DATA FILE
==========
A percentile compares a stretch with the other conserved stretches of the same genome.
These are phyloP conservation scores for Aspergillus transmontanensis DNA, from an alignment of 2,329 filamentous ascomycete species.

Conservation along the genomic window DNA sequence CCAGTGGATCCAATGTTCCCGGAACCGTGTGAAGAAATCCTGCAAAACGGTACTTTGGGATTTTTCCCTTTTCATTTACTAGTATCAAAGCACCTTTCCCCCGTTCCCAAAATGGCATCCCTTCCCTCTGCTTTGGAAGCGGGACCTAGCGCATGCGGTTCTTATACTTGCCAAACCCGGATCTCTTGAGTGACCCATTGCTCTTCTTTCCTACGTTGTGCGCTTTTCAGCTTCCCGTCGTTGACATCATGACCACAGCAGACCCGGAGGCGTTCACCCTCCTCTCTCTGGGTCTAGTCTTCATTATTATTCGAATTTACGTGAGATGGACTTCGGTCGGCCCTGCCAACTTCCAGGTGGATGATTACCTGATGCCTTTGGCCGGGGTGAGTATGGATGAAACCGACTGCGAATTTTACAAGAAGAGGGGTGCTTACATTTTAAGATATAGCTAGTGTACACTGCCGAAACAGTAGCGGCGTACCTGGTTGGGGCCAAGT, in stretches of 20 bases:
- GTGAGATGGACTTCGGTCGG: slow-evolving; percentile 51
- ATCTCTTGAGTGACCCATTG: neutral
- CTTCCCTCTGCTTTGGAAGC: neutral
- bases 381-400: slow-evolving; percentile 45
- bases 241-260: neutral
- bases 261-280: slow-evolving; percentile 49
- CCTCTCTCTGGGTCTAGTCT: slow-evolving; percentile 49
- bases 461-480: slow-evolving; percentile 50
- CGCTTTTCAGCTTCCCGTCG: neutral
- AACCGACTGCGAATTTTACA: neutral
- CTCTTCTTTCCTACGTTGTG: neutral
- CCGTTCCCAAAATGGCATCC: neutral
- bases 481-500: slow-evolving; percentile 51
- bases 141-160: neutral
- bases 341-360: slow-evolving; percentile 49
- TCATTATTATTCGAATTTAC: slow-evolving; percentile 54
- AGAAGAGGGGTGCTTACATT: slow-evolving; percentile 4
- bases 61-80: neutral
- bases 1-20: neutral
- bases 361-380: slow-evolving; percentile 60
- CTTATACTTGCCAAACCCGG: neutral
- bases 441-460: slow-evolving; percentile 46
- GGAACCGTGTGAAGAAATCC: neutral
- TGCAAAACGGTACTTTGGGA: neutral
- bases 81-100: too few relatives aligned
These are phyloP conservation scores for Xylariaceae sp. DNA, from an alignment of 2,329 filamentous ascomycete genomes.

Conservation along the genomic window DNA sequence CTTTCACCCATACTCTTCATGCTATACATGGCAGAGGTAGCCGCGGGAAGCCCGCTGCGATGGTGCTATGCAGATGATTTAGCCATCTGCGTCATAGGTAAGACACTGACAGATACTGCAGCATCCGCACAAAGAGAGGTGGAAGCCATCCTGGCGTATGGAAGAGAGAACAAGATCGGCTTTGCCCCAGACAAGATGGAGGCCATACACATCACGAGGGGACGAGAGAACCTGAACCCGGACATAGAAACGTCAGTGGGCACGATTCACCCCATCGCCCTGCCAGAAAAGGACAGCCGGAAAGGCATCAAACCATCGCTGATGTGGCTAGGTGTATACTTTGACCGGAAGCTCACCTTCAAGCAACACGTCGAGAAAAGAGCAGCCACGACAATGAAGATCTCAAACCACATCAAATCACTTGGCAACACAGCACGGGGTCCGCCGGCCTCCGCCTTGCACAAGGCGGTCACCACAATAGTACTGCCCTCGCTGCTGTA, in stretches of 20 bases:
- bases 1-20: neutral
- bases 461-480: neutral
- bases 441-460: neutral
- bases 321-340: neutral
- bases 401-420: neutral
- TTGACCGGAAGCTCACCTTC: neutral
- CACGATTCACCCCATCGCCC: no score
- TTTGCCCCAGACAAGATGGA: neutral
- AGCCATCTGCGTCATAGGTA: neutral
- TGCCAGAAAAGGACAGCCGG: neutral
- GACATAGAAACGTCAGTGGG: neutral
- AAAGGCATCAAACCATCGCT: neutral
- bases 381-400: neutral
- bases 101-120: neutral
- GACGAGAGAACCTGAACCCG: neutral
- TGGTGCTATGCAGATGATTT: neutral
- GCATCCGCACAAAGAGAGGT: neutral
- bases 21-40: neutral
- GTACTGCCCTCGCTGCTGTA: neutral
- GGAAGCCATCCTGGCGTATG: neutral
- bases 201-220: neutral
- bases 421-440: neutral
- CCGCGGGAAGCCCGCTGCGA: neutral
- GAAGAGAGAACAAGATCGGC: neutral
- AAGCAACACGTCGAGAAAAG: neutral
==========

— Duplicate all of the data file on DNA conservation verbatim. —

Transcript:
A percentile compares a stretch with the other conserved stretches of the same genome.
These are phyloP conservation scores for Aspergillus transmontanensis DNA, from an alignment of 2,329 filamentous ascomycete species.

Conservation along the genomic window DNA sequence CCAGTGGATCCAATGTTCCCGGAACCGTGTGAAGAAATCCTGCAAAACGGTACTTTGGGATTTTTCCCTTTTCATTTACTAGTATCAAAGCACCTTTCCCCCGTTCCCAAAATGGCATCCCTTCCCTCTGCTTTGGAAGCGGGACCTAGCGCATGCGGTTCTTATACTTGCCAAACCCGGATCTCTTGAGTGACCCATTGCTCTTCTTTCCTACGTTGTGCGCTTTTCAGCTTCCCGTCGTTGACATCATGACCACAGCAGACCCGGAGGCGTTCACCCTCCTCTCTCTGGGTCTAGTCTTCATTATTATTCGAATTTACGTGAGATGGACTTCGGTCGGCCCTGCCAACTTCCAGGTGGATGATTACCTGATGCCTTTGGCCGGGGTGAGTATGGATGAAACCGACTGCGAATTTTACAAGAAGAGGGGTGCTTACATTTTAAGATATAGCTAGTGTACACTGCCGAAACAGTAGCGGCGTACCTGGTTGGGGCCAAGT, in stretches of 20 bases:
- GTGAGATGGACTTCGGTCGG: slow-evolving; percentile 51
- ATCTCTTGAGTGACCCATTG: neutral
- CTTCCCTCTGCTTTGGAAGC: neutral
- bases 381-400: slow-evolving; percentile 45
- bases 241-260: neutral
- bases 261-280: slow-evolving; percentile 49
- CCTCTCTCTGGGTCTAGTCT: slow-evolving; percentile 49
- bases 461-480: slow-evolving; percentile 50
- CGCTTTTCAGCTTCCCGTCG: neutral
- AACCGACTGCGAATTTTACA: neutral
- CTCTTCTTTCCTACGTTGTG: neutral
- CCGTTCCCAAAATGGCATCC: neutral
- bases 481-500: slow-evolving; percentile 51
- bases 141-160: neutral
- bases 341-360: slow-evolving; percentile 49
- TCATTATTATTCGAATTTAC: slow-evolving; percentile 54
- AGAAGAGGGGTGCTTACATT: slow-evolving; percentile 4
- bases 61-80: neutral
- bases 1-20: neutral
- bases 361-380: slow-evolving; percentile 60
- CTTATACTTGCCAAACCCGG: neutral
- bases 441-460: slow-evolving; percentile 46
- GGAACCGTGTGAAGAAATCC: neutral
- TGCAAAACGGTACTTTGGGA: neutral
- bases 81-100: too few relatives aligned
These are phyloP conservation scores for Xylariaceae sp. DNA, from an alignment of 2,329 filamentous ascomycete genomes.

Conservation along the genomic window DNA sequence CTTTCACCCATACTCTTCATGCTATACATGGCAGAGGTAGCCGCGGGAAGCCCGCTGCGATGGTGCTATGCAGATGATTTAGCCATCTGCGTCATAGGTAAGACACTGACAGATACTGCAGCATCCGCACAAAGAGAGGTGGAAGCCATCCTGGCGTATGGAAGAGAGAACAAGATCGGCTTTGCCCCAGACAAGATGGAGGCCATACACATCACGAGGGGACGAGAGAACCTGAACCCGGACATAGAAACGTCAGTGGGCACGATTCACCCCATCGCCCTGCCAGAAAAGGACAGCCGGAAAGGCATCAAACCATCGCTGATGTGGCTAGGTGTATACTTTGACCGGAAGCTCACCTTCAAGCAACACGTCGAGAAAAGAGCAGCCACGACAATGAAGATCTCAAACCACATCAAATCACTTGGCAACACAGCACGGGGTCCGCCGGCCTCCGCCTTGCACAAGGCGGTCACCACAATAGTACTGCCCTCGCTGCTGTA, in stretches of 20 bases:
- bases 1-20: neutral
- bases 461-480: neutral
- bases 441-460: neutral
- bases 321-340: neutral
- bases 401-420: neutral
- TTGACCGGAAGCTCACCTTC: neutral
- CACGATTCACCCCATCGCCC: no score
- TTTGCCCCAGACAAGATGGA: neutral
- AGCCATCTGCGTCATAGGTA: neutral
- TGCCAGAAAAGGACAGCCGG: neutral
- GACATAGAAACGTCAGTGGG: neutral
- AAAGGCATCAAACCATCGCT: neutral
- bases 381-400: neutral
- bases 101-120: neutral
- GACGAGAGAACCTGAACCCG: neutral
- TGGTGCTATGCAGATGATTT: neutral
- GCATCCGCACAAAGAGAGGT: neutral
- bases 21-40: neutral
- GTACTGCCCTCGCTGCTGTA: neutral
- GGAAGCCATCCTGGCGTATG: neutral
- bases 201-220: neutral
- bases 421-440: neutral
- CCGCGGGAAGCCCGCTGCGA: neutral
- GAAGAGAGAACAAGATCGGC: neutral
- AAGCAACACGTCGAGAAAAG: neutral